In the days after the tsunami, older people have struggled. Countless thousands have been left homeless and forced to sleep in the hastily established evacuation centres in schools and gymnasiums, eating whatever food is available and hoping they do not become ill. As temperatures plunge to around freezing at night, all they can do is to wrap themselves in blankets.
Usually they are anxious and often they are confused. With electricity and water supplies still cut off, the elderly often opt to stay in the shelters even if family members have moved back into their homes. "Three of my rooms cannot be used so I came here," says 74-year-old Chieko Yamanaka, staying at another shelter in Miyako where a communal kitchen is serving up steaming bowls of rice and traditional Japanese curry.
As with most Asian societies, deference and respect are traditionally extended towards elderly citizens in Japan. But in this disaster, they have on occasion been forgotten. In one notorious incident 128 sick and elderly people were left abandoned at a nursing home within the evacuation zone surrounding the stricken nuclear reactors.
They were discovered by members of the civil defence force in a hospital less than 10 miles from the Fukishima reactor. Reports said the majority of patients were comatose and that 14 subsequently died.
In Kesennuma, which was devastated by the wave, 11 old people were discovered dead in a retirement home. With no electricity and little gas for heating, it is believed the residents had died of hypothermia. The other 47 residents of the home had been killed when the tsunami struck. The home's owner said the residents still in the facility were alone and under "high stress".
Mrs Yamane was alone when the fireman came into her home and carried her to safety, as her wheelchair-bound husband had been at the care centre he attends every other day.
Had the tsunami struck on a different day, the outcome is painful to consider. As it is, things are bad enough. Mrs Yamane's home is badly damaged and she doesn't know when her husband will be able to return. Meanwhile, she is staying on at the shelter. "I don't know how long I will have to stay here," she added.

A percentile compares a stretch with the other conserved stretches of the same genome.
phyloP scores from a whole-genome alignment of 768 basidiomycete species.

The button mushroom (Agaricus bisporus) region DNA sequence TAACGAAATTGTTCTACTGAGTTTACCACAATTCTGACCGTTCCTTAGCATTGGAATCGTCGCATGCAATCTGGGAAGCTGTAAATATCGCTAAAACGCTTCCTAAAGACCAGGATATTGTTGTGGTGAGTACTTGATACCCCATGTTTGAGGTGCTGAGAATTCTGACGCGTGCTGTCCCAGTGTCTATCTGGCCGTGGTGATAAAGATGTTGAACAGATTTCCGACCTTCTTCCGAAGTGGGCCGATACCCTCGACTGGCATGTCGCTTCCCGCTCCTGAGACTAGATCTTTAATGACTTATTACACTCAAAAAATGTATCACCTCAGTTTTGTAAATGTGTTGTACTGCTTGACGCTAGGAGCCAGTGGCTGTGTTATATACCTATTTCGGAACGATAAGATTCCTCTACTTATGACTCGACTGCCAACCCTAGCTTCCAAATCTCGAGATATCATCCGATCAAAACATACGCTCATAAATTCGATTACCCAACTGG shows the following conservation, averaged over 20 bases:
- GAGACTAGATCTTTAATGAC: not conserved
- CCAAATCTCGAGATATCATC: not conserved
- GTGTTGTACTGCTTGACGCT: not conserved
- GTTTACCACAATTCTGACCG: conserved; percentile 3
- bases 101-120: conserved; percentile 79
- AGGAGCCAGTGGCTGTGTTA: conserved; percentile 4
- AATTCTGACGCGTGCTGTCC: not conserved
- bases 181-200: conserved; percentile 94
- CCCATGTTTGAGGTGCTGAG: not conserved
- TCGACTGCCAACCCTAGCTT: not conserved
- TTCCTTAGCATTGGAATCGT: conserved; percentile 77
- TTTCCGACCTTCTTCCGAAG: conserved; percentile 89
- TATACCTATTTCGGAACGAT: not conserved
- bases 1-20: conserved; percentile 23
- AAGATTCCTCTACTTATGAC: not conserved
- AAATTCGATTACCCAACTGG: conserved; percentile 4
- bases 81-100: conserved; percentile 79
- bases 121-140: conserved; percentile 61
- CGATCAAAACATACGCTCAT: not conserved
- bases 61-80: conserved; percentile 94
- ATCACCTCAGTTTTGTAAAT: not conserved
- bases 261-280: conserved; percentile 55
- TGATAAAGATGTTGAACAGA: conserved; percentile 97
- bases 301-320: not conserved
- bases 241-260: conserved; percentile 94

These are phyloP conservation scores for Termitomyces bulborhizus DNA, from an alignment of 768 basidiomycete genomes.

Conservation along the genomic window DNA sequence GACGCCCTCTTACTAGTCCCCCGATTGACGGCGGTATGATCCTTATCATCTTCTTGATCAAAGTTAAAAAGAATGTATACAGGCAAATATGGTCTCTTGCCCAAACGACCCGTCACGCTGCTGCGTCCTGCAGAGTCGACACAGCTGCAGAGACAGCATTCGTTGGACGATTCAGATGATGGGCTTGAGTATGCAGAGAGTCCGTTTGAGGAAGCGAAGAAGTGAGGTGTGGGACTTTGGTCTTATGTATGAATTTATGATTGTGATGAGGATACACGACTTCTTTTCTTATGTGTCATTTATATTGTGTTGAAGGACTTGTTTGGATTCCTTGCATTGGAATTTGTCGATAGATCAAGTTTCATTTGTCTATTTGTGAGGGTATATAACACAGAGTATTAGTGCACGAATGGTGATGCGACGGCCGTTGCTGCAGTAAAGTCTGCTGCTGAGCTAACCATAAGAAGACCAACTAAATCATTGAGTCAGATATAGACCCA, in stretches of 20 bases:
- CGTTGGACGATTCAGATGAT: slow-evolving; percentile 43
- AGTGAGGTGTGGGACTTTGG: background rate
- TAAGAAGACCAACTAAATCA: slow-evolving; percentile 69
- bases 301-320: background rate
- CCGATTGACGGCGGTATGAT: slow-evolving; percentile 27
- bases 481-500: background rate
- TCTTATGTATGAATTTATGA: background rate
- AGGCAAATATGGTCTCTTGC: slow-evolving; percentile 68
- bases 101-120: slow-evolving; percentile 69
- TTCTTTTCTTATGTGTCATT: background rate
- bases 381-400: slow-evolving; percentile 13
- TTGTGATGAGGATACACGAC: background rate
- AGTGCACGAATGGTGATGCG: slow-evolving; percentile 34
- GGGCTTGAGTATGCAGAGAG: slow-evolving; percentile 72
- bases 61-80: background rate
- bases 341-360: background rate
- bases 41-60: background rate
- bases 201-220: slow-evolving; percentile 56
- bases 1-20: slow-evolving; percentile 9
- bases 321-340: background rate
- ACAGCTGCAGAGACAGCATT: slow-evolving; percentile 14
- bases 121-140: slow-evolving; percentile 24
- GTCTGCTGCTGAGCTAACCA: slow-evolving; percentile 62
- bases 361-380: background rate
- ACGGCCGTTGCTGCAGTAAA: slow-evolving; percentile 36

* A four-month-old girl was found amid the rubble in the village of Ishinomaki three days after she was swept from her parents' arms. Wrapped in a pink woollen bear suit, she was was reunited virtually unharmed with her family.
* A 70-year-old woman was pulled from rubble in the devastated coastal town of Otsuchi more than 90 hours after the earthquake. Despite suffering from hypothermia, Sai Abe was otherwise unhurt.
* For Hiromitsu Shinkawa, 60, it was the roof of his ruined house that proved his lifeline. He was found floating on it 10 miles off the coast two days after the tsunami hit Minamisoma.
* A ship survived rollercoaster waves after it was ripped from its moorings in Miyagi and swept out to sea; all 81 passengers were airlifted to safety.
* A family returned to the rubble of their destroyed Arahama home to find their two dogs still alive.
* An Indonesian man, Zahrul Fuadi, 39, has survived two of the world's largest earthquakes since 1900. After fleeing from the 2004 Boxing Day tsunami, he moved to Sendai to study, where he also escaped unscathed.
* And a miracle that wasn't: a man was thought to have endured eight days amid the rubble in Kesennuma but he had in fact collapsed after popping back to his home from the shelter where he had been living.
Melody MillerReuse content